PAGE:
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Humpback whale
Center for     Biological     Diversity   

Marine Species Recovering Under Endangered Species Act

Friday is Endangered Species Day, and here's reason to celebrate: A new study by Center for Biological Diversity scientists finds that most marine mammals and sea turtles protected by the Endangered Species Act are recovering.

The best available population data for 23 marine mammals and nine sea turtles shows that 78 percent of them — including most large whales, Florida manatees, California sea otters and green sea turtles — experienced substantial population increases after being protected by this landmark federal law.

"The Endangered Species Act works," said Dr. Abel Valdivia, the Center's ocean scientist and lead author of the study. "It's easy to get discouraged as we watch human activities destroy marine ecosystems. But our study shows we can still save whales and other endangered species if we just make the effort."

Read more in our press release and be sure to check out Abel's first-person piece on Medium.

Lake sturgeon

Protection Sought for Giant, Iconic Lake Sturgeon

Lake sturgeon, ancient inhabitants of the Great Lakes and Mississippi River system, can live more than 100 years and grow longer than 8 feet. But these freshwater giants have declined by 99 percent over the past century due to overfishing, dams and pollution — so on Monday the Center petitioned for their Endangered Species Act protection.

Restoration efforts are underway to bring sturgeon back to the rivers and streams where they once spawned, but more help is needed: Depleted sturgeon populations take many decades to recover, and the vast majority of spawning runs have been lost.

"We can barely imagine how abundant these great fish once were," said the Center's Marc Fink. "We need to take action to save them now."

Read more in Peoria's Journal Star.

Indiana Withdraws Plan for Bobcat Hunt — Thank You

Bobcat

Thousands of people in Indiana spoke up — including Center members — and the state wildlife commission listened. On Tuesday the board withdrew its plans to create a hunting season for bobcats. Thanks to everyone who raised their voices for these bobcats earlier this year.

"The state heard loud and clear that people value these cats in the wild and don't want them cruelly trapped or shot," said the Center's Collette Adkins. "We're so relieved."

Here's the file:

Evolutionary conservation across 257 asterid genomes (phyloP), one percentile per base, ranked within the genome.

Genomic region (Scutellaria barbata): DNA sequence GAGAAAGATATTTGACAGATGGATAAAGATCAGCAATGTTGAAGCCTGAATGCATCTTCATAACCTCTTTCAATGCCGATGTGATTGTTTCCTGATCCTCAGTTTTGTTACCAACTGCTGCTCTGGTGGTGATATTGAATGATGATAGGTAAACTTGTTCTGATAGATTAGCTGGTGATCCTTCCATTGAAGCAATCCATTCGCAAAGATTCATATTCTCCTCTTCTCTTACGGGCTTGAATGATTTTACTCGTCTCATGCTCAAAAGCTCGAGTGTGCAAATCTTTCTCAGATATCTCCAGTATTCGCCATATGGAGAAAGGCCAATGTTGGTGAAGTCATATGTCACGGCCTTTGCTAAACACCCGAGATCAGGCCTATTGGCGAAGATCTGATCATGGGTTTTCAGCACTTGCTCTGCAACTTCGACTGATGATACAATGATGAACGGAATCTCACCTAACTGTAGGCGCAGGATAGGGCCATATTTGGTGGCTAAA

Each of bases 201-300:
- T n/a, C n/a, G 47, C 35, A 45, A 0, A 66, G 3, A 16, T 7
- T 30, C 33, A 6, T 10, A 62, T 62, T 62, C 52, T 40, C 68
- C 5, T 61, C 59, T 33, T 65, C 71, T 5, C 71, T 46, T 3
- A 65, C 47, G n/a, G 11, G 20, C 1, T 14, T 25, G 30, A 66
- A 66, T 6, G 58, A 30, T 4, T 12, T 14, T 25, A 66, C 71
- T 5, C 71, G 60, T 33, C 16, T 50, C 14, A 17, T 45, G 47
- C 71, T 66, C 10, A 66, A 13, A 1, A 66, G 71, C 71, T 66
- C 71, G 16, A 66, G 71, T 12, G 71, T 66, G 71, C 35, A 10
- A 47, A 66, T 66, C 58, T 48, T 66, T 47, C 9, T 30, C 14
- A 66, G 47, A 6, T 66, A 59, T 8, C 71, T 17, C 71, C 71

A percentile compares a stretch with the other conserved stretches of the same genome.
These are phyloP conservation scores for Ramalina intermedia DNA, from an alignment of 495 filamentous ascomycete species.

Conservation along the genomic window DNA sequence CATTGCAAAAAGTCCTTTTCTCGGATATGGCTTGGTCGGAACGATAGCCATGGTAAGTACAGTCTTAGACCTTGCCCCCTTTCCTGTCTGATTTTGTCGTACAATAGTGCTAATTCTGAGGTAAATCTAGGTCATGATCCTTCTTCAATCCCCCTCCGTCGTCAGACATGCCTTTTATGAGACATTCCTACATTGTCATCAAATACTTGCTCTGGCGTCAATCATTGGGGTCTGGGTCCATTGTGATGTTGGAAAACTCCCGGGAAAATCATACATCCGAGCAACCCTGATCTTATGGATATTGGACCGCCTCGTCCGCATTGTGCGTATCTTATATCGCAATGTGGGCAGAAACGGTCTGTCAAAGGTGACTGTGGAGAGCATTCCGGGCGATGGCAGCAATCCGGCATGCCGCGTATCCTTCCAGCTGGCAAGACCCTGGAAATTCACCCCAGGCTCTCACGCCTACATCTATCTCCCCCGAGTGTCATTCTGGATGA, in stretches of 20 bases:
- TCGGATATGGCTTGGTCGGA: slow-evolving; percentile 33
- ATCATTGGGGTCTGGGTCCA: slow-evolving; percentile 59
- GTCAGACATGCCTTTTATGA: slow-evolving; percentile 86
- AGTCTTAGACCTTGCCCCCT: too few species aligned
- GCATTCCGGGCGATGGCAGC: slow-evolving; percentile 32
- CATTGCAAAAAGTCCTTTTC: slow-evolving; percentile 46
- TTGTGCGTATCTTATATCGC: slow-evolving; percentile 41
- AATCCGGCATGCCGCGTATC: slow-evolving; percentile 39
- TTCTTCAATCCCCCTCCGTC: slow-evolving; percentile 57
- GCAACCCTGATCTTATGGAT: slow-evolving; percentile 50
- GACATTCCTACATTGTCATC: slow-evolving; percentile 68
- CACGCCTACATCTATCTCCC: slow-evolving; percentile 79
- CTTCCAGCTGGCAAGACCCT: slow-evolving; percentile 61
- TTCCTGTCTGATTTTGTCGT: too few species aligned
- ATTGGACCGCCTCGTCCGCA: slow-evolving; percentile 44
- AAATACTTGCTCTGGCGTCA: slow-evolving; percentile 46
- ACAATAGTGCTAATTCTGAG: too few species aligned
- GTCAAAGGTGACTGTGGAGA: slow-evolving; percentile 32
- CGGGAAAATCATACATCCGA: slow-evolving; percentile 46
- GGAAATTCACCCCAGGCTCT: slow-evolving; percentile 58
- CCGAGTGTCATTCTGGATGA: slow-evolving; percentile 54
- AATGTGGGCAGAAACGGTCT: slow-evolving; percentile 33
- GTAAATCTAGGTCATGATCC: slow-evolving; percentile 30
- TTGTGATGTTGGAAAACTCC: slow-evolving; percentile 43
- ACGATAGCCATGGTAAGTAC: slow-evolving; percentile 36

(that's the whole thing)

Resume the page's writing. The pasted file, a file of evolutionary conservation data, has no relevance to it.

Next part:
Read more.

Polar bears

10 Years of Polar Bear Protection

This week marks 10 years since the Center's historic Endangered Species Act petition to protect polar bears from climate change was heeded — a groundbreaking move both for the bears and for legal strategy in the fight to stave off the most catastrophic effects of global warming.

These iconic animals were also granted 120 million acres of protected "critical habitat," the largest designation in history. Yet a political move to exempt greenhouse gas emissions from regulation under the Act — a rule enacted by President George W. Bush and perpetuated by President Barack Obama — has kept the most important threat to the bears from being tackled.

"
Polar bears need our help," says our Climate Law Institute Director Kassie Siegel, who authored the petition. "To save them we need to keep fossil fuels in the ground and move far more quickly to decarbonize. By the 20th anniversary it will be too late."

Learn about our pioneering work to save polar bears.

Harmful Hawaii Fishery Closed to Save Sea Turtles

Loggerhead sea turtle

As a result of a lawsuit by the Center and allies, the National Marine Fisheries Service has shut down Hawaii's longline fishery for the rest of 2018 to protect endangered loggerhead sea turtles.

Sea turtles can be fatally injured or drown when they get hooked by or entangled in the fishery's walls of nearly invisible lines and hooks.

"Sea turtles could go extinct if deadly longlines aren't better regulated," said the Center's Miyoko Sakashita.

Get more from Hawaii News Now.

Wendsler Nosie Sr. and Kieran Suckling

Wendsler Nosie Sr. Gets Rose Braz Award for Bold Activism